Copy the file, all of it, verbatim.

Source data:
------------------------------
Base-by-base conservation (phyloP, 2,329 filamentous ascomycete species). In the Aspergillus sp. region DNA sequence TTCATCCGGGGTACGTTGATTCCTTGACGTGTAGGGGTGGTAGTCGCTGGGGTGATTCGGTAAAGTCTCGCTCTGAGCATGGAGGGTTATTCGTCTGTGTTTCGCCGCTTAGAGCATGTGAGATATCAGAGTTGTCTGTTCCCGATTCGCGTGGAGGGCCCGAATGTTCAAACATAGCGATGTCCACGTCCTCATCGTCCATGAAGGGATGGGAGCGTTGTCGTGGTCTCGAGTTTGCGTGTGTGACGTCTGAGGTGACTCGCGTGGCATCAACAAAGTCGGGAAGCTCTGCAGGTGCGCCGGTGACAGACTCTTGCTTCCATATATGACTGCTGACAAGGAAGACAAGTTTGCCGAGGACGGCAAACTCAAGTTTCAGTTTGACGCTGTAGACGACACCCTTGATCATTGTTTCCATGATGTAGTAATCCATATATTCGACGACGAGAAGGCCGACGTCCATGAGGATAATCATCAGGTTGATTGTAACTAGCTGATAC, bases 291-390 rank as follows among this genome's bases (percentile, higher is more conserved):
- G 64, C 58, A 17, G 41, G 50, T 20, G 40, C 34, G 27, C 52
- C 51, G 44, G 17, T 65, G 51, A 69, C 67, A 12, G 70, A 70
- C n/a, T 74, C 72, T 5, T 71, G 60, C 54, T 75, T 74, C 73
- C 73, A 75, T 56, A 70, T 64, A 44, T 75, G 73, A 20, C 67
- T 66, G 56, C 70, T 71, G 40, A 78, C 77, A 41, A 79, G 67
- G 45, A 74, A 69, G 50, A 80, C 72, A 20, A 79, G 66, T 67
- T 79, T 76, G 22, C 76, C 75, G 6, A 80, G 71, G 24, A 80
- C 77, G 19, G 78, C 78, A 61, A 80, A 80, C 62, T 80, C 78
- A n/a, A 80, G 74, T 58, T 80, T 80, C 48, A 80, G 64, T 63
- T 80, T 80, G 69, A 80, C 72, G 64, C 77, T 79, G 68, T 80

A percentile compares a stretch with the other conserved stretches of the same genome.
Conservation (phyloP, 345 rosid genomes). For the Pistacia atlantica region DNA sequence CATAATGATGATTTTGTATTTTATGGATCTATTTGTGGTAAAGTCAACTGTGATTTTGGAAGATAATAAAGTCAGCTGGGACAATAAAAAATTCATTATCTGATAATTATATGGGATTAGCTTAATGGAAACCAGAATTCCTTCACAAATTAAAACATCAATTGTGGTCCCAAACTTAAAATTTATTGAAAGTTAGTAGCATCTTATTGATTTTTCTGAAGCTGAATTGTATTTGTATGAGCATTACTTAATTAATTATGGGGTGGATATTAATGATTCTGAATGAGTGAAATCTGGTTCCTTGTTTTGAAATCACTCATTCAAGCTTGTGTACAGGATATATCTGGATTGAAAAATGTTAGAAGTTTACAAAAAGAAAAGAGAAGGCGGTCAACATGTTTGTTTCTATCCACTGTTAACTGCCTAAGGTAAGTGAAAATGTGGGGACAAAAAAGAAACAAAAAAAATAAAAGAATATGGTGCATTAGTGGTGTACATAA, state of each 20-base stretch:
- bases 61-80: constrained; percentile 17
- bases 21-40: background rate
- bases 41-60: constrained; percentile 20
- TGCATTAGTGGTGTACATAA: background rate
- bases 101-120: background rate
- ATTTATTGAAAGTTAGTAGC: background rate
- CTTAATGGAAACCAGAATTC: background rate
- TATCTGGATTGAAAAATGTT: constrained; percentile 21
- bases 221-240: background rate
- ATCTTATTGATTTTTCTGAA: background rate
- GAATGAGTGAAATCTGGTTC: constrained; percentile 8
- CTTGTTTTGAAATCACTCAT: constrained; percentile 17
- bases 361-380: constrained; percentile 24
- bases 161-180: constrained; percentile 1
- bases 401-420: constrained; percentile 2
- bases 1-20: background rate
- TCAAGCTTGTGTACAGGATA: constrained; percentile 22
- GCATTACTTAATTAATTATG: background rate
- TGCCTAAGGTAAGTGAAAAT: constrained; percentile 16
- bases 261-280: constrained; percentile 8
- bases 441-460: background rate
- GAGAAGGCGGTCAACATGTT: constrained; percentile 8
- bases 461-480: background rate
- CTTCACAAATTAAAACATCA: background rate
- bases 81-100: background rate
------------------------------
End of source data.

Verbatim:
Base-by-base conservation (phyloP, 2,329 filamentous ascomycete species). In the Aspergillus sp. region DNA sequence TTCATCCGGGGTACGTTGATTCCTTGACGTGTAGGGGTGGTAGTCGCTGGGGTGATTCGGTAAAGTCTCGCTCTGAGCATGGAGGGTTATTCGTCTGTGTTTCGCCGCTTAGAGCATGTGAGATATCAGAGTTGTCTGTTCCCGATTCGCGTGGAGGGCCCGAATGTTCAAACATAGCGATGTCCACGTCCTCATCGTCCATGAAGGGATGGGAGCGTTGTCGTGGTCTCGAGTTTGCGTGTGTGACGTCTGAGGTGACTCGCGTGGCATCAACAAAGTCGGGAAGCTCTGCAGGTGCGCCGGTGACAGACTCTTGCTTCCATATATGACTGCTGACAAGGAAGACAAGTTTGCCGAGGACGGCAAACTCAAGTTTCAGTTTGACGCTGTAGACGACACCCTTGATCATTGTTTCCATGATGTAGTAATCCATATATTCGACGACGAGAAGGCCGACGTCCATGAGGATAATCATCAGGTTGATTGTAACTAGCTGATAC, bases 291-390 rank as follows among this genome's bases (percentile, higher is more conserved):
- G 64, C 58, A 17, G 41, G 50, T 20, G 40, C 34, G 27, C 52
- C 51, G 44, G 17, T 65, G 51, A 69, C 67, A 12, G 70, A 70
- C n/a, T 74, C 72, T 5, T 71, G 60, C 54, T 75, T 74, C 73
- C 73, A 75, T 56, A 70, T 64, A 44, T 75, G 73, A 20, C 67
- T 66, G 56, C 70, T 71, G 40, A 78, C 77, A 41, A 79, G 67
- G 45, A 74, A 69, G 50, A 80, C 72, A 20, A 79, G 66, T 67
- T 79, T 76, G 22, C 76, C 75, G 6, A 80, G 71, G 24, A 80
- C 77, G 19, G 78, C 78, A 61, A 80, A 80, C 62, T 80, C 78
- A n/a, A 80, G 74, T 58, T 80, T 80, C 48, A 80, G 64, T 63
- T 80, T 80, G 69, A 80, C 72, G 64, C 77, T 79, G 68, T 80

A percentile compares a stretch with the other conserved stretches of the same genome.
Conservation (phyloP, 345 rosid genomes). For the Pistacia atlantica region DNA sequence CATAATGATGATTTTGTATTTTATGGATCTATTTGTGGTAAAGTCAACTGTGATTTTGGAAGATAATAAAGTCAGCTGGGACAATAAAAAATTCATTATCTGATAATTATATGGGATTAGCTTAATGGAAACCAGAATTCCTTCACAAATTAAAACATCAATTGTGGTCCCAAACTTAAAATTTATTGAAAGTTAGTAGCATCTTATTGATTTTTCTGAAGCTGAATTGTATTTGTATGAGCATTACTTAATTAATTATGGGGTGGATATTAATGATTCTGAATGAGTGAAATCTGGTTCCTTGTTTTGAAATCACTCATTCAAGCTTGTGTACAGGATATATCTGGATTGAAAAATGTTAGAAGTTTACAAAAAGAAAAGAGAAGGCGGTCAACATGTTTGTTTCTATCCACTGTTAACTGCCTAAGGTAAGTGAAAATGTGGGGACAAAAAAGAAACAAAAAAAATAAAAGAATATGGTGCATTAGTGGTGTACATAA, state of each 20-base stretch:
- bases 61-80: constrained; percentile 17
- bases 21-40: background rate
- bases 41-60: constrained; percentile 20
- TGCATTAGTGGTGTACATAA: background rate
- bases 101-120: background rate
- ATTTATTGAAAGTTAGTAGC: background rate
- CTTAATGGAAACCAGAATTC: background rate
- TATCTGGATTGAAAAATGTT: constrained; percentile 21
- bases 221-240: background rate
- ATCTTATTGATTTTTCTGAA: background rate
- GAATGAGTGAAATCTGGTTC: constrained; percentile 8
- CTTGTTTTGAAATCACTCAT: constrained; percentile 17
- bases 361-380: constrained; percentile 24
- bases 161-180: constrained; percentile 1
- bases 401-420: constrained; percentile 2
- bases 1-20: background rate
- TCAAGCTTGTGTACAGGATA: constrained; percentile 22
- GCATTACTTAATTAATTATG: background rate
- TGCCTAAGGTAAGTGAAAAT: constrained; percentile 16
- bases 261-280: constrained; percentile 8
- bases 441-460: background rate
- GAGAAGGCGGTCAACATGTT: constrained; percentile 8
- bases 461-480: background rate
- CTTCACAAATTAAAACATCA: background rate
- bases 81-100: background rate